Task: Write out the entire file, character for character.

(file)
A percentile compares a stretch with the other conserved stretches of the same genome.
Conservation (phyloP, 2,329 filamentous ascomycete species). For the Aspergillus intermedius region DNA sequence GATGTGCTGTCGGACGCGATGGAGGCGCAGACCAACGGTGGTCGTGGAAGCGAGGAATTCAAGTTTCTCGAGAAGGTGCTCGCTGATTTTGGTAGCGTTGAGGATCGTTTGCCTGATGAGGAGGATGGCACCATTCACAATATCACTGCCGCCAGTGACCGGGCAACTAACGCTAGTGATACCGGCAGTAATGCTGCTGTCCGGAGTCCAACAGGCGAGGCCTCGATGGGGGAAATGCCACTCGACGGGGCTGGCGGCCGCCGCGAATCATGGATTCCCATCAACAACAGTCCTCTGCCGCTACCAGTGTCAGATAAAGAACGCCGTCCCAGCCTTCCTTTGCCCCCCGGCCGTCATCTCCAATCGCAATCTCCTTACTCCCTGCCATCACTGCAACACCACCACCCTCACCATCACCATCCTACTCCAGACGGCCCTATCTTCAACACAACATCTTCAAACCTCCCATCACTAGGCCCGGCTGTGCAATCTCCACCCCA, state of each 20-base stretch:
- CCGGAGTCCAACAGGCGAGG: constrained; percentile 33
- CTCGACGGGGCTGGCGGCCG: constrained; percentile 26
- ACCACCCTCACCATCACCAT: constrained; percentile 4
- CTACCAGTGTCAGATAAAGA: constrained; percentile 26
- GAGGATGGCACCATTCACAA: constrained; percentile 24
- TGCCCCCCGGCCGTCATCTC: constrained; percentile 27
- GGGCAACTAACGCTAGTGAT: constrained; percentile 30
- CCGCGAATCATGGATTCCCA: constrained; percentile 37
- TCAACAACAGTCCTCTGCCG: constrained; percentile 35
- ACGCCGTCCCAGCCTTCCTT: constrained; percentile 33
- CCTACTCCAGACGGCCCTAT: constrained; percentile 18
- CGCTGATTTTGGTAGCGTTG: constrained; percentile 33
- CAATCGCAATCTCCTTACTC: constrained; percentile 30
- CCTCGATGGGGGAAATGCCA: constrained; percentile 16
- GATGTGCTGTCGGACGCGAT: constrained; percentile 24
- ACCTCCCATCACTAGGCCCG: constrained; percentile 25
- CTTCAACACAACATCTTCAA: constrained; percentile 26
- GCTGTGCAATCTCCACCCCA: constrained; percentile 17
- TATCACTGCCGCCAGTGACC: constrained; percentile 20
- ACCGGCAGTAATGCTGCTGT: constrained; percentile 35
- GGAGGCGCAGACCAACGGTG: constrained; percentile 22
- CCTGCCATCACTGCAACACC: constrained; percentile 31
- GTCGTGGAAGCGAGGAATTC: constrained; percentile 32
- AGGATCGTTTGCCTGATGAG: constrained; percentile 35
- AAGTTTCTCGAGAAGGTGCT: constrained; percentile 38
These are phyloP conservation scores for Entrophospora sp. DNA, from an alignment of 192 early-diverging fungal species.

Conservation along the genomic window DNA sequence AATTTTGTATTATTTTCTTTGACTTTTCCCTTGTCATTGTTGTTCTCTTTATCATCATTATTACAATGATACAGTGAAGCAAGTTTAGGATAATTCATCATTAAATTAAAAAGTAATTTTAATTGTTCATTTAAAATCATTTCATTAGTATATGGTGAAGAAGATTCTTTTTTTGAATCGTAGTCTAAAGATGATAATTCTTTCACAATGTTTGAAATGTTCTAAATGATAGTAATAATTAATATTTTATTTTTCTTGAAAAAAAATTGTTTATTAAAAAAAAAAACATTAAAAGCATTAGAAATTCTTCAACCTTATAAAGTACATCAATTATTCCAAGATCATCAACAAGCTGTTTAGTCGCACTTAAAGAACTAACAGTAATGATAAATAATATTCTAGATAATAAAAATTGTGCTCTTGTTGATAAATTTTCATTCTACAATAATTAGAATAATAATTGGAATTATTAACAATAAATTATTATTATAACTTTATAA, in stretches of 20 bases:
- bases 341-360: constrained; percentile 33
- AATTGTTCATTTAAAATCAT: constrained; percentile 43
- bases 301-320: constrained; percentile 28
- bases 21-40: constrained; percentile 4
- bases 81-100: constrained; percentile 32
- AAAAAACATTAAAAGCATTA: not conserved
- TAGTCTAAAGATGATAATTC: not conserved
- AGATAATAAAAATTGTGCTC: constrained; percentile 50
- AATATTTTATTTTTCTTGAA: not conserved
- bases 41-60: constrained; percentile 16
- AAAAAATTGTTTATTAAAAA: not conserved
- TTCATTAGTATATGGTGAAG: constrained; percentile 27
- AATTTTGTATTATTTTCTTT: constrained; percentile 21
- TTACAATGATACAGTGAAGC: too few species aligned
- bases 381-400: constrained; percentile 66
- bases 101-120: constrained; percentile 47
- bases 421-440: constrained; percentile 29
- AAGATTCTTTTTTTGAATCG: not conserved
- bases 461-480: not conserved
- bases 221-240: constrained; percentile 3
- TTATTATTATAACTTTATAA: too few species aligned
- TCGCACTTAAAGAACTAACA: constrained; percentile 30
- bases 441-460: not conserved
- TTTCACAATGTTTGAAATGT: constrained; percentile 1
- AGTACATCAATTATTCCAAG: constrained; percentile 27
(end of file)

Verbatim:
A percentile compares a stretch with the other conserved stretches of the same genome.
Conservation (phyloP, 2,329 filamentous ascomycete species). For the Aspergillus intermedius region DNA sequence GATGTGCTGTCGGACGCGATGGAGGCGCAGACCAACGGTGGTCGTGGAAGCGAGGAATTCAAGTTTCTCGAGAAGGTGCTCGCTGATTTTGGTAGCGTTGAGGATCGTTTGCCTGATGAGGAGGATGGCACCATTCACAATATCACTGCCGCCAGTGACCGGGCAACTAACGCTAGTGATACCGGCAGTAATGCTGCTGTCCGGAGTCCAACAGGCGAGGCCTCGATGGGGGAAATGCCACTCGACGGGGCTGGCGGCCGCCGCGAATCATGGATTCCCATCAACAACAGTCCTCTGCCGCTACCAGTGTCAGATAAAGAACGCCGTCCCAGCCTTCCTTTGCCCCCCGGCCGTCATCTCCAATCGCAATCTCCTTACTCCCTGCCATCACTGCAACACCACCACCCTCACCATCACCATCCTACTCCAGACGGCCCTATCTTCAACACAACATCTTCAAACCTCCCATCACTAGGCCCGGCTGTGCAATCTCCACCCCA, state of each 20-base stretch:
- CCGGAGTCCAACAGGCGAGG: constrained; percentile 33
- CTCGACGGGGCTGGCGGCCG: constrained; percentile 26
- ACCACCCTCACCATCACCAT: constrained; percentile 4
- CTACCAGTGTCAGATAAAGA: constrained; percentile 26
- GAGGATGGCACCATTCACAA: constrained; percentile 24
- TGCCCCCCGGCCGTCATCTC: constrained; percentile 27
- GGGCAACTAACGCTAGTGAT: constrained; percentile 30
- CCGCGAATCATGGATTCCCA: constrained; percentile 37
- TCAACAACAGTCCTCTGCCG: constrained; percentile 35
- ACGCCGTCCCAGCCTTCCTT: constrained; percentile 33
- CCTACTCCAGACGGCCCTAT: constrained; percentile 18
- CGCTGATTTTGGTAGCGTTG: constrained; percentile 33
- CAATCGCAATCTCCTTACTC: constrained; percentile 30
- CCTCGATGGGGGAAATGCCA: constrained; percentile 16
- GATGTGCTGTCGGACGCGAT: constrained; percentile 24
- ACCTCCCATCACTAGGCCCG: constrained; percentile 25
- CTTCAACACAACATCTTCAA: constrained; percentile 26
- GCTGTGCAATCTCCACCCCA: constrained; percentile 17
- TATCACTGCCGCCAGTGACC: constrained; percentile 20
- ACCGGCAGTAATGCTGCTGT: constrained; percentile 35
- GGAGGCGCAGACCAACGGTG: constrained; percentile 22
- CCTGCCATCACTGCAACACC: constrained; percentile 31
- GTCGTGGAAGCGAGGAATTC: constrained; percentile 32
- AGGATCGTTTGCCTGATGAG: constrained; percentile 35
- AAGTTTCTCGAGAAGGTGCT: constrained; percentile 38
These are phyloP conservation scores for Entrophospora sp. DNA, from an alignment of 192 early-diverging fungal species.

Conservation along the genomic window DNA sequence AATTTTGTATTATTTTCTTTGACTTTTCCCTTGTCATTGTTGTTCTCTTTATCATCATTATTACAATGATACAGTGAAGCAAGTTTAGGATAATTCATCATTAAATTAAAAAGTAATTTTAATTGTTCATTTAAAATCATTTCATTAGTATATGGTGAAGAAGATTCTTTTTTTGAATCGTAGTCTAAAGATGATAATTCTTTCACAATGTTTGAAATGTTCTAAATGATAGTAATAATTAATATTTTATTTTTCTTGAAAAAAAATTGTTTATTAAAAAAAAAAACATTAAAAGCATTAGAAATTCTTCAACCTTATAAAGTACATCAATTATTCCAAGATCATCAACAAGCTGTTTAGTCGCACTTAAAGAACTAACAGTAATGATAAATAATATTCTAGATAATAAAAATTGTGCTCTTGTTGATAAATTTTCATTCTACAATAATTAGAATAATAATTGGAATTATTAACAATAAATTATTATTATAACTTTATAA, in stretches of 20 bases:
- bases 341-360: constrained; percentile 33
- AATTGTTCATTTAAAATCAT: constrained; percentile 43
- bases 301-320: constrained; percentile 28
- bases 21-40: constrained; percentile 4
- bases 81-100: constrained; percentile 32
- AAAAAACATTAAAAGCATTA: not conserved
- TAGTCTAAAGATGATAATTC: not conserved
- AGATAATAAAAATTGTGCTC: constrained; percentile 50
- AATATTTTATTTTTCTTGAA: not conserved
- bases 41-60: constrained; percentile 16
- AAAAAATTGTTTATTAAAAA: not conserved
- TTCATTAGTATATGGTGAAG: constrained; percentile 27
- AATTTTGTATTATTTTCTTT: constrained; percentile 21
- TTACAATGATACAGTGAAGC: too few species aligned
- bases 381-400: constrained; percentile 66
- bases 101-120: constrained; percentile 47
- bases 421-440: constrained; percentile 29
- AAGATTCTTTTTTTGAATCG: not conserved
- bases 461-480: not conserved
- bases 221-240: constrained; percentile 3
- TTATTATTATAACTTTATAA: too few species aligned
- TCGCACTTAAAGAACTAACA: constrained; percentile 30
- bases 441-460: not conserved
- TTTCACAATGTTTGAAATGT: constrained; percentile 1
- AGTACATCAATTATTCCAAG: constrained; percentile 27